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When Adriana Alejandre became pregnant at 19, she understood her life would drastically change. A sophomore at UC Santa Barbara, Alejandre wanted nothing more than to complete her education, but she knew it would be difficult (if not impossible) as a young single mom.

"It was hard because I thought that was the end," says Gladis Caal, Alejandre's mother. "I thought she would not be able to study again, because that is what happened to me." While her mom was concerned about Alejandre's future, others were much less kind. "I was actually told by others that I would become another Latina dropout statistic," Alejandre remembers.

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Those harsh words were meant to dismiss Alejandre and put her down, but they had the opposite effect, fueling her to continue pursuing her education. She needed to show the world that she didn't have to make a choice between being a mom or a student — she could do both.

Alejandre was taking a psychology course at the time she learned she was pregnant. It inspired her to see a therapist to talk about all of the changes she was experiencing. As a Latinx woman, going to therapy broke cultural norms. "Mental health isn't really talked about in my culture. We're expected to just get better on our own automatically," she says. But it also made it clear to her that those norms needed to change. Those changes, Alejandre decided, would begin with her. She'd finish up her degree, go on to graduate school, and then work to transform the conversation around mental health in the Latinx community, all while being the best mom in the world.

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Pavel Verbovski

Forrest doesn't mind admitting he needed a second chance. The 49-year-old had, at one point, been a member of the Army; he'd been married and had a support network. But he'd also run into a multitude of health and legal problems. He'd been incarcerated. And once he was released, he didn't know where he would go or what he would do. He'd never felt so alone.

But then, some hope. While working with Seattle's VA to obtain a place to live and a job, Forrest heard about Mercy Magnuson Place, a new development from Mercy Housing Northwest that would offer affordable homes to individuals and families who, like Forrest, needed help in the city's grueling rental market.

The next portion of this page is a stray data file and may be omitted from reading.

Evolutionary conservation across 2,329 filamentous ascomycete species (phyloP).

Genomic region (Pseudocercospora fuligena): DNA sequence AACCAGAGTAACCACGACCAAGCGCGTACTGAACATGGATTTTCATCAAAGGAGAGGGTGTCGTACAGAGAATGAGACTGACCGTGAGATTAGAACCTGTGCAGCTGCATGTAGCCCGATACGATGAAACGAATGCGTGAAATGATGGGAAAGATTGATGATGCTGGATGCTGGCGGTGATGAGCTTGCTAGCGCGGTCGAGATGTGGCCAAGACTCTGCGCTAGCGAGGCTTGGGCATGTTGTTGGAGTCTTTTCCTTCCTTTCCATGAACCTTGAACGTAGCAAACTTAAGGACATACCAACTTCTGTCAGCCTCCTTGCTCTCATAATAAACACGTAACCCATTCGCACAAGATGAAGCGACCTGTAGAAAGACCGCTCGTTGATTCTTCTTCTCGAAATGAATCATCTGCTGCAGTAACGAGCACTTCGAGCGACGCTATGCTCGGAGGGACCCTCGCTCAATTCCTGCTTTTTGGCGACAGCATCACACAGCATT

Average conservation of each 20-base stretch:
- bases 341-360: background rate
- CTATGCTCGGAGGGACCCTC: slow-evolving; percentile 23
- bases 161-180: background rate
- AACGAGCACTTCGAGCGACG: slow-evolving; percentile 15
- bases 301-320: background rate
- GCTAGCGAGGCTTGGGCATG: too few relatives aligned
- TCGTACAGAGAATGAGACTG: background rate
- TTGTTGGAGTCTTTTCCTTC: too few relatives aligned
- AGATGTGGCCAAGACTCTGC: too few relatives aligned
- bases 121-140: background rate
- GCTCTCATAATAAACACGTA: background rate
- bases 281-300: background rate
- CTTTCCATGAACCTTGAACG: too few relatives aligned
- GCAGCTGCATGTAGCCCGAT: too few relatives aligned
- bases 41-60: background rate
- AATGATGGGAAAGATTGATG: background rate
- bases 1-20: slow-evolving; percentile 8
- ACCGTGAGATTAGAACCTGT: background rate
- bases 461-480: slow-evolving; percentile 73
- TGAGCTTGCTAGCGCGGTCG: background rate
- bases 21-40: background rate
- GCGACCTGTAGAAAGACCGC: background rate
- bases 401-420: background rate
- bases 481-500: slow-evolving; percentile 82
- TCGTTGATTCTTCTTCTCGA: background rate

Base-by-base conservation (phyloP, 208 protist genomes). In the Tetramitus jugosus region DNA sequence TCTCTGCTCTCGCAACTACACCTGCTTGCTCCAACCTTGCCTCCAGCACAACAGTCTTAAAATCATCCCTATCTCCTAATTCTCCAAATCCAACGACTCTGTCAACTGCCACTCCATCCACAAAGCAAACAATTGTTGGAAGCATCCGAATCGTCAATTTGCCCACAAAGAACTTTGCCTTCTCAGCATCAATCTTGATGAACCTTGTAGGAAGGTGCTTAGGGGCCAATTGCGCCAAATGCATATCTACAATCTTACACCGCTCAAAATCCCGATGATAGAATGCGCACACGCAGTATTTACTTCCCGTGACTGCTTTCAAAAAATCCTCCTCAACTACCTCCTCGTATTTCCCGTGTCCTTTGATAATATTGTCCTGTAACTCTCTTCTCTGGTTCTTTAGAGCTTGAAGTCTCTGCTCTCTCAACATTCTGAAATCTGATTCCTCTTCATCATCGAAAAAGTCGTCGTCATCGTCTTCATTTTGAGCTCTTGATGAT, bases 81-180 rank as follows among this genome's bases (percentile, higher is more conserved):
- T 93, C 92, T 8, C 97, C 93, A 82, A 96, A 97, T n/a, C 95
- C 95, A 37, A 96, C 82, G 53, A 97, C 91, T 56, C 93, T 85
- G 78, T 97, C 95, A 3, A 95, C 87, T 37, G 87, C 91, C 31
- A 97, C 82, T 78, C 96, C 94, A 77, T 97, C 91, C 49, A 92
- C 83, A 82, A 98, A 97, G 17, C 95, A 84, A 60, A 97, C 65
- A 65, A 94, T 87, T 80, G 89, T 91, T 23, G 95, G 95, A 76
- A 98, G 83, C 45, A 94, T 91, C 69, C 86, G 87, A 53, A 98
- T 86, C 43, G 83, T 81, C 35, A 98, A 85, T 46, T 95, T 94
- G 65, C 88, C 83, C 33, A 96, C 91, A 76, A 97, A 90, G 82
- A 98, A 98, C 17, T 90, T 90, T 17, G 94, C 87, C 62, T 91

Forrest remembers not wanting to even go see the building because he didn't want to get his hopes up, but a counselor persuaded him. And when he learned that the development was a repurposed former military barracks — now a historic landmark — he knew he'd feel right at home.

Today, Forrest couldn't be happier. "I've got a 10-foot-high ceiling," he says. "I've got 7-foot windows. I look out onto a garden." His studio apartment, he says, has more space than he knows what to do with. For someone who's spent chunks of his life not having a place to call his own, the three closets that Forrest's apartment boasts are a grand luxury.

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Courtesy of Queens Public Library

If you were asked to imagine a public library, your mind would conjure up a familiar image: a giant room with books crammed onto every wall and shelf; patrons quietly reading at tables; a librarian (pleasant but stern) who would help you find anything you need but wouldn't hesitate to shush you at the slightest indication that your voice might raise above a whisper.

Perhaps these images were true during your childhood, but the library has changed. Though public libraries have always served as meeting places where people might gather for a book club or town hall, many are now full-fledged community centers where residents can not only borrow books and use computers, but also take part in programs that teach everything from life skills to job preparedness.